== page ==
Billy Chapel - Kevin Costner
Jane Aubrey - Kelly Preston
Heather Aubrey - Jena Malone
Donna Chadway - John C. Reilly
Director: Sam Raimi
Previews: Story of Us, The Insider, Bringing Out The Dead, Three Kings, Bone Collector
Well, Kevin Costner is soon to be associated with baseball, as much as apple pie, hot-dogs, and overpaid cry babies. Thus I digress. Costners latest entry into the cinematic vision of Americas past time falls in third place, behind Field of Dreams, and Bull Durham, and not even in the same neighborhood as those two sports classics. The reason, because it becomes too caught up in telling a story, and forgets the sport. Confused, maybe, because Field of Dreams was more of a story, with baseball as its framework, trying the same formula here fails though, because, well, the story is overdone, and a bit convoluted and confusing.
In this nearly 2 and half hour experience, the actual baseball scenes, take up less than 30 minutes of them. That is a shame, because the baseball scenes are the best part. Just when you thought that you had seen everything that can be shown in a baseball movie, this one uses them, and adds a bit more. Also assisting is the ever present voice of Vin Scully, whose voice (along with Mel Allen) should be the soundtrack of anything involving Americas pastime. Although its a game between the Tigers and Yankees (and Scully bleeds Dodger blue), I can forgive the filmmakers on that little detail.
What I cannot forgive is the shameless emotional manipulation used by the flashback sequences. For as good as the movie is in its baseball scenes, it is equally as bad in its handling of the rest of the movie. When the camera zooms in on Costner, buckle up, because you know you are going into the past, and into a confusing and muddling maze of heavy handed, over done and manipulative scenes. I understand that these are meant to build a sense of conflict, turmoil, and pain, inside Costners character, but instead, they annoying, predictable, and even dizzying, as the flashbacks, flash forward, and at a couple of points, I even lost track of where I was, or, should I say, where the story was. My suggestion, since I am being so critical of the movie is balance. There should be equal telling of the background, and current stories, even in concurrence, which can, and has, been done before, and much better. Raimis attempt to make a movie to appease both sexes, emotion for the girls, sports for the guys, works on only one side, while scaring off, or even boring the other. Another suggestion, concentrate, and focus, he seemed to have so many ideas about what happened in the past, that instead of focusing, and developing a few, he tried to delve and jump into every one. Thus making the mess, that he ties up in a neat, predictable little box. I didnt mind the sports ending, as anyone walking into the theater probably knows where that is going, but throwing two (the relationship resolution as well) in there, was a bit too much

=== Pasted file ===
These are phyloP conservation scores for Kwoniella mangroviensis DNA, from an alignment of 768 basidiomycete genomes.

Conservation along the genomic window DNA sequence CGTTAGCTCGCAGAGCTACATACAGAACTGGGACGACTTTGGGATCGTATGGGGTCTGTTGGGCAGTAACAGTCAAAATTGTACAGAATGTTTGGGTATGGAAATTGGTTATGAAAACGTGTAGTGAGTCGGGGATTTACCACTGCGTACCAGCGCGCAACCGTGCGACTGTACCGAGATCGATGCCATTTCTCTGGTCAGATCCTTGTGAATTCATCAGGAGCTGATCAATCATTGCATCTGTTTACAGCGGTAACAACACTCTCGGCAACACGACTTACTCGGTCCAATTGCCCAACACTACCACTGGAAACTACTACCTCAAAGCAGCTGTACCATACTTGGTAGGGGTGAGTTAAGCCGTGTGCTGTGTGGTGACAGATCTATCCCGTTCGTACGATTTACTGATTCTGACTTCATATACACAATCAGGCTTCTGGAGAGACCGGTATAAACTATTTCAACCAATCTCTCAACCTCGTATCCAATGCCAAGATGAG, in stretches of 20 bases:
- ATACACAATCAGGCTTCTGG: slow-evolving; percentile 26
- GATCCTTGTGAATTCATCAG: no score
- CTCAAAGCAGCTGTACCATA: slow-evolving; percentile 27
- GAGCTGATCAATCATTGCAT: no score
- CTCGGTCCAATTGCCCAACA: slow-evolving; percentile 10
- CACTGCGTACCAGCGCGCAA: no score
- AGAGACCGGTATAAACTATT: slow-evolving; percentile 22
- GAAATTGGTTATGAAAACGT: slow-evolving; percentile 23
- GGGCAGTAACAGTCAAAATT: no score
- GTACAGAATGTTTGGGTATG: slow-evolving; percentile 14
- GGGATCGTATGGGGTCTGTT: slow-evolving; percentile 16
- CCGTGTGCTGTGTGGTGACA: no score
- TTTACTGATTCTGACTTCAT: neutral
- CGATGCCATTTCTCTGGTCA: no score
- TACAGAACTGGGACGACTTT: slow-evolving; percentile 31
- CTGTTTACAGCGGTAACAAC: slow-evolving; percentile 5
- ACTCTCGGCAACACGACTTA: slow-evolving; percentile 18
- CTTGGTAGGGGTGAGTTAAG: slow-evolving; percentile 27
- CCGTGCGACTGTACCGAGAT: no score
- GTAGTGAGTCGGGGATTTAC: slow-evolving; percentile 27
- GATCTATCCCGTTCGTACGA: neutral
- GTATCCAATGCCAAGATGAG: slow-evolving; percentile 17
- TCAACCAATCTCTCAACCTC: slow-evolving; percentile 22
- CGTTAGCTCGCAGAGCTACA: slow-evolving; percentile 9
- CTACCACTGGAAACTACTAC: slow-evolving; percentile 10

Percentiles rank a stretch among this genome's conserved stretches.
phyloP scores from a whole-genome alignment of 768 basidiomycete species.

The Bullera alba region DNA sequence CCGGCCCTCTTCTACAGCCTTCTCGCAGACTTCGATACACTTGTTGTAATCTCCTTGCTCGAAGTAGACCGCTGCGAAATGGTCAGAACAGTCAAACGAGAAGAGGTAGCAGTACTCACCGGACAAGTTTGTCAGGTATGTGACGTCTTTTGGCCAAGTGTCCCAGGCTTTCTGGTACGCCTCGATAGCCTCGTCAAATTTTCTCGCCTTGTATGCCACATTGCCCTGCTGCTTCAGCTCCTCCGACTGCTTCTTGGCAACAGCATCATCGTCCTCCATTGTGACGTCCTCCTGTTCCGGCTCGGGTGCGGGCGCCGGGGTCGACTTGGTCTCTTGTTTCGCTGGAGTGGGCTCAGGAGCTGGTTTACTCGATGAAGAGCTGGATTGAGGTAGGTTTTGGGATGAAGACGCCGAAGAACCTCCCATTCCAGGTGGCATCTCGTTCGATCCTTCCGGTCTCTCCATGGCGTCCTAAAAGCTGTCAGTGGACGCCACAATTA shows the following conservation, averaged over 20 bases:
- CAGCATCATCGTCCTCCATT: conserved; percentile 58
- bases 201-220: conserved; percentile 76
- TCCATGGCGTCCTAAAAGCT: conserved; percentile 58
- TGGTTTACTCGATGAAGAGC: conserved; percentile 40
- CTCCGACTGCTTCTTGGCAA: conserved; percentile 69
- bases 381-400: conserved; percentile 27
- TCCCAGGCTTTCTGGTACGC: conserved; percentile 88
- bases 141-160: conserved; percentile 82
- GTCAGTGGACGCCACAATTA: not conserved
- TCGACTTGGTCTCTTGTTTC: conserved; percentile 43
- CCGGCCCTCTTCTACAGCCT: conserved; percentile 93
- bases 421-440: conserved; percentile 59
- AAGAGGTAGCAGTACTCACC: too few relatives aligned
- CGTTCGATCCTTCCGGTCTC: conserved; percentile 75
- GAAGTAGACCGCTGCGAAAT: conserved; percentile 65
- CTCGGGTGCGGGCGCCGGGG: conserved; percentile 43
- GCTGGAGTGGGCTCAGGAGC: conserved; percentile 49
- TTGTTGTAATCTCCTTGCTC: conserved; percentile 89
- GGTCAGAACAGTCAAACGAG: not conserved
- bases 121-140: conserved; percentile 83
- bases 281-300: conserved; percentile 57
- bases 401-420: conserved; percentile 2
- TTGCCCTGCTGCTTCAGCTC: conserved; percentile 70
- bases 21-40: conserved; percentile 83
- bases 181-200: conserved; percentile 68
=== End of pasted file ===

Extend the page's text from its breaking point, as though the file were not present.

Ultimately, this is a tale of two movies, one very good, one not so good, so recommending is both easy, for the baseball, and difficult, for everything else. I believe this one will be better enjoyed in the privacy of your own home, with some store bought Cracker Jacks, hot dogs, and a lot of Kleenex. ($$ out of $$$$)
Actor and movie information courtesy of the
Images courtesy ofFor Love of The Game website